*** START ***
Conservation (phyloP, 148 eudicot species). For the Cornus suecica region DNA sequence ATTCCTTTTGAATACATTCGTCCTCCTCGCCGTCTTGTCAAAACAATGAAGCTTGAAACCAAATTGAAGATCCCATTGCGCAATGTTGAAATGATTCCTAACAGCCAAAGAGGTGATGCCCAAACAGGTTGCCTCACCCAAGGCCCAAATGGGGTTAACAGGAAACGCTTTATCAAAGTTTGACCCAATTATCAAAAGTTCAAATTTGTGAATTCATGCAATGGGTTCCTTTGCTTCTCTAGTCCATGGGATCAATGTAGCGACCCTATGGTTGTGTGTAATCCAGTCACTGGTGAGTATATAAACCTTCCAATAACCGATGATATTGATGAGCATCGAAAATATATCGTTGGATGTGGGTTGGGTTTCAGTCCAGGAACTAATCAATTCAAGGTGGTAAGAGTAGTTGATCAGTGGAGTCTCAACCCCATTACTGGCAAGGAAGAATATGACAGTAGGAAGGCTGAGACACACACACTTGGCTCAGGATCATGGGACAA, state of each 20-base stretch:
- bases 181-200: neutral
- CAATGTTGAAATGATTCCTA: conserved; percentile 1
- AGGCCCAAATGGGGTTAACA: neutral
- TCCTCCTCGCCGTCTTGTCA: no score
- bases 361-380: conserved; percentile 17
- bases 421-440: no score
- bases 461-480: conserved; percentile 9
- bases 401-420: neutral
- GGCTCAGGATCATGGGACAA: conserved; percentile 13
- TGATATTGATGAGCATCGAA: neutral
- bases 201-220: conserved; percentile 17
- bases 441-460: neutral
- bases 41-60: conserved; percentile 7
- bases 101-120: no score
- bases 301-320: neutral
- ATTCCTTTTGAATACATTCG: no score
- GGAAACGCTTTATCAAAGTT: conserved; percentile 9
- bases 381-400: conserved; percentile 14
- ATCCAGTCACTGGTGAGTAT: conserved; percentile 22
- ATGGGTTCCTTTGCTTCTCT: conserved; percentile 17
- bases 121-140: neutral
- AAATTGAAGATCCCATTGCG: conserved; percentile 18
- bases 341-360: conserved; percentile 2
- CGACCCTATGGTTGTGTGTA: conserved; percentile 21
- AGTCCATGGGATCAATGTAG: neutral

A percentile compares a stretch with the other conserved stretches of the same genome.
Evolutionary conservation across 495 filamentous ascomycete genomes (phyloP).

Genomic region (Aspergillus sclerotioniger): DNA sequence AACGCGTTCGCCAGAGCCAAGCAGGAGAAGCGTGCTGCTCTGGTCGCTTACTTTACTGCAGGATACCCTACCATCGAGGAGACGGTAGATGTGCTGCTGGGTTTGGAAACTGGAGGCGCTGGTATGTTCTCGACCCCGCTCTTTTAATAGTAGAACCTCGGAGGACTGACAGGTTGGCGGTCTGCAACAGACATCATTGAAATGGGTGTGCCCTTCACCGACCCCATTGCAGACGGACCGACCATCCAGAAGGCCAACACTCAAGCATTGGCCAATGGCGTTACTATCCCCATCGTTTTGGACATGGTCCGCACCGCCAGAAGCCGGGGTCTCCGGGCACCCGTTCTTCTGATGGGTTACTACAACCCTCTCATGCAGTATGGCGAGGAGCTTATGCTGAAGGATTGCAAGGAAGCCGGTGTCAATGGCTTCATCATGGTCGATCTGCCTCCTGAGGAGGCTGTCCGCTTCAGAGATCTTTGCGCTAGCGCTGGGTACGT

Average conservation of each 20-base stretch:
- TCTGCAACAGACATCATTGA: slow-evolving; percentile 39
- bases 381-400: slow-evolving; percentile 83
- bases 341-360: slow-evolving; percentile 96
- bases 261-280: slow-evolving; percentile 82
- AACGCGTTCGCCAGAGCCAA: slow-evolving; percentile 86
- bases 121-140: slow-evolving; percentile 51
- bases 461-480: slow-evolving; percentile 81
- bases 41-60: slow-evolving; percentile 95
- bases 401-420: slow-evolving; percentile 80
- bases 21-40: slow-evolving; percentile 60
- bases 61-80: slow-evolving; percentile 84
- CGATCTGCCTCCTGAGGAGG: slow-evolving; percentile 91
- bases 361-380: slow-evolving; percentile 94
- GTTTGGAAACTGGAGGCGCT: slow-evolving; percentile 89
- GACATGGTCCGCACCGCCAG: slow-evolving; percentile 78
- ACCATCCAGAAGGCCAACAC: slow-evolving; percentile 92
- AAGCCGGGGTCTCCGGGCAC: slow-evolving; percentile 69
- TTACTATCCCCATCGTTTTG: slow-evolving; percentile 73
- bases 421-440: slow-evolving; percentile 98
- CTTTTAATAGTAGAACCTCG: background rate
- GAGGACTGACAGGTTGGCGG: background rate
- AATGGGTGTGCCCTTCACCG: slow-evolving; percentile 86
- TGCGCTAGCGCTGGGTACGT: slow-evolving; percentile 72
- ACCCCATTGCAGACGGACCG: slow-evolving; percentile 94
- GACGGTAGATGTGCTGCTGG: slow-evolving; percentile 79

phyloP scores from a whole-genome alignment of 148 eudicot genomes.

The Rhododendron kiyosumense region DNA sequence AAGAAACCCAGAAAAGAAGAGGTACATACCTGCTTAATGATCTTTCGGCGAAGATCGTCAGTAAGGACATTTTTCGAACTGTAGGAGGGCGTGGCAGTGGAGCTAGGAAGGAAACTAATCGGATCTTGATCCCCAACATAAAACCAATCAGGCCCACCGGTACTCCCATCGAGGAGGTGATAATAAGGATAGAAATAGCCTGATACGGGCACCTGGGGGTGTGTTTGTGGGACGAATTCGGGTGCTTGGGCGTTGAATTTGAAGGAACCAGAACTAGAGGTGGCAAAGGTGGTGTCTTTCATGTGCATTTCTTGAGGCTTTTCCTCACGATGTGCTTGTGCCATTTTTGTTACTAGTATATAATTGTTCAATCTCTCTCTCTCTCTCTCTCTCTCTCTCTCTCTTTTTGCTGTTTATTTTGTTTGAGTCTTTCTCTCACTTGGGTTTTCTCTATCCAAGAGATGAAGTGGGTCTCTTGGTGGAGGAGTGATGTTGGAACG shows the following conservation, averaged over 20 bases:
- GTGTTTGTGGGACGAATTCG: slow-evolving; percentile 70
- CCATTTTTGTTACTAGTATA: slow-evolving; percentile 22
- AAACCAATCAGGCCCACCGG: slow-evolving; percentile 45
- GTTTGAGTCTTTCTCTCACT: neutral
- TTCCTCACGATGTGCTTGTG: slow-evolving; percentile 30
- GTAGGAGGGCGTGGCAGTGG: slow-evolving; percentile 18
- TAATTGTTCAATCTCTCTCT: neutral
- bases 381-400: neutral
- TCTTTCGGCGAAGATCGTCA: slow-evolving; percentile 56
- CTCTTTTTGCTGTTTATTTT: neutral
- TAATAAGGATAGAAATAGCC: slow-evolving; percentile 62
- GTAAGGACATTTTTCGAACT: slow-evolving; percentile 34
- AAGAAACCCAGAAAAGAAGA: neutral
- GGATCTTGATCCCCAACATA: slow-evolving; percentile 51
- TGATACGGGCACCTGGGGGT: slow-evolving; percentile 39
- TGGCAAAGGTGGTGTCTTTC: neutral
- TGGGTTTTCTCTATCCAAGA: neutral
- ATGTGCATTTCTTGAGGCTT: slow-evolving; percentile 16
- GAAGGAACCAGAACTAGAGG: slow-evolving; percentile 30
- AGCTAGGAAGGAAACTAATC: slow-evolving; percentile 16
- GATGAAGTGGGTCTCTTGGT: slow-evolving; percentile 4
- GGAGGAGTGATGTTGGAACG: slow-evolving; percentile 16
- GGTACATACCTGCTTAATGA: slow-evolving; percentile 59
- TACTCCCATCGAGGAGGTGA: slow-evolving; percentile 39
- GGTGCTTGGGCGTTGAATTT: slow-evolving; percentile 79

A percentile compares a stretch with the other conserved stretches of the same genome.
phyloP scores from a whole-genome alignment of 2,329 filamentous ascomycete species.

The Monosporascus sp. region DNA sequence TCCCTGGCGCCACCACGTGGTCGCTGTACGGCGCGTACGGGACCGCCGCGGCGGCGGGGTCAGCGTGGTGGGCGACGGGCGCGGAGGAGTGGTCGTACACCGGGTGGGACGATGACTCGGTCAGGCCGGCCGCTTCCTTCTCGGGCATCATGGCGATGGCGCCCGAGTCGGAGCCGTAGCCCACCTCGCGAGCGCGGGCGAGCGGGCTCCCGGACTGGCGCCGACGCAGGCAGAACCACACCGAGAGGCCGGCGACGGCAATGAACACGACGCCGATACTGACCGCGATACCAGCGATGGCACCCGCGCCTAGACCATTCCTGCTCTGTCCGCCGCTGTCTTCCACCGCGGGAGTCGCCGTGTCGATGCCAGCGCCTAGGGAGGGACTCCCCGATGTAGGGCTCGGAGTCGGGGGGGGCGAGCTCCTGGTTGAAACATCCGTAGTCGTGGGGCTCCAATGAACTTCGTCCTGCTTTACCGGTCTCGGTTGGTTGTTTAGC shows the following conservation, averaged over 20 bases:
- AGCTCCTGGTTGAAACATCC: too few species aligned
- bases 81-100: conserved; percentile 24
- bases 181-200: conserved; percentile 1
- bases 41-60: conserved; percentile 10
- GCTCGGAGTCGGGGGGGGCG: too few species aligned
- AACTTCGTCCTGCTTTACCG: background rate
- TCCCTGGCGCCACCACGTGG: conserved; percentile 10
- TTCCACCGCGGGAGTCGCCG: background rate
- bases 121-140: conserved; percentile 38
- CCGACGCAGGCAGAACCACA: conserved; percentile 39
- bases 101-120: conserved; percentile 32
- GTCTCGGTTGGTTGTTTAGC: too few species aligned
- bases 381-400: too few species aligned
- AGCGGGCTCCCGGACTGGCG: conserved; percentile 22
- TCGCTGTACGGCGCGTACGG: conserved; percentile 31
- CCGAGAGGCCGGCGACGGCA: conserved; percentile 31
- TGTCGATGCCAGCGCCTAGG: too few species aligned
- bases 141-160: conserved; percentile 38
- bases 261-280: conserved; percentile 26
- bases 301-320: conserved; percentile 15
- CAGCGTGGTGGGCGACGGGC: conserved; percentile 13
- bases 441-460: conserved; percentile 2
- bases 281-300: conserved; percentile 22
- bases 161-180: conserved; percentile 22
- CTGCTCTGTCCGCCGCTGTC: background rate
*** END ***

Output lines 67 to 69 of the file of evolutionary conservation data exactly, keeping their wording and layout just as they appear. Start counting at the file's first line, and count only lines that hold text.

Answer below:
- CTCTTTTTGCTGTTTATTTT: neutral
- TAATAAGGATAGAAATAGCC: slow-evolving; percentile 62
- GTAAGGACATTTTTCGAACT: slow-evolving; percentile 34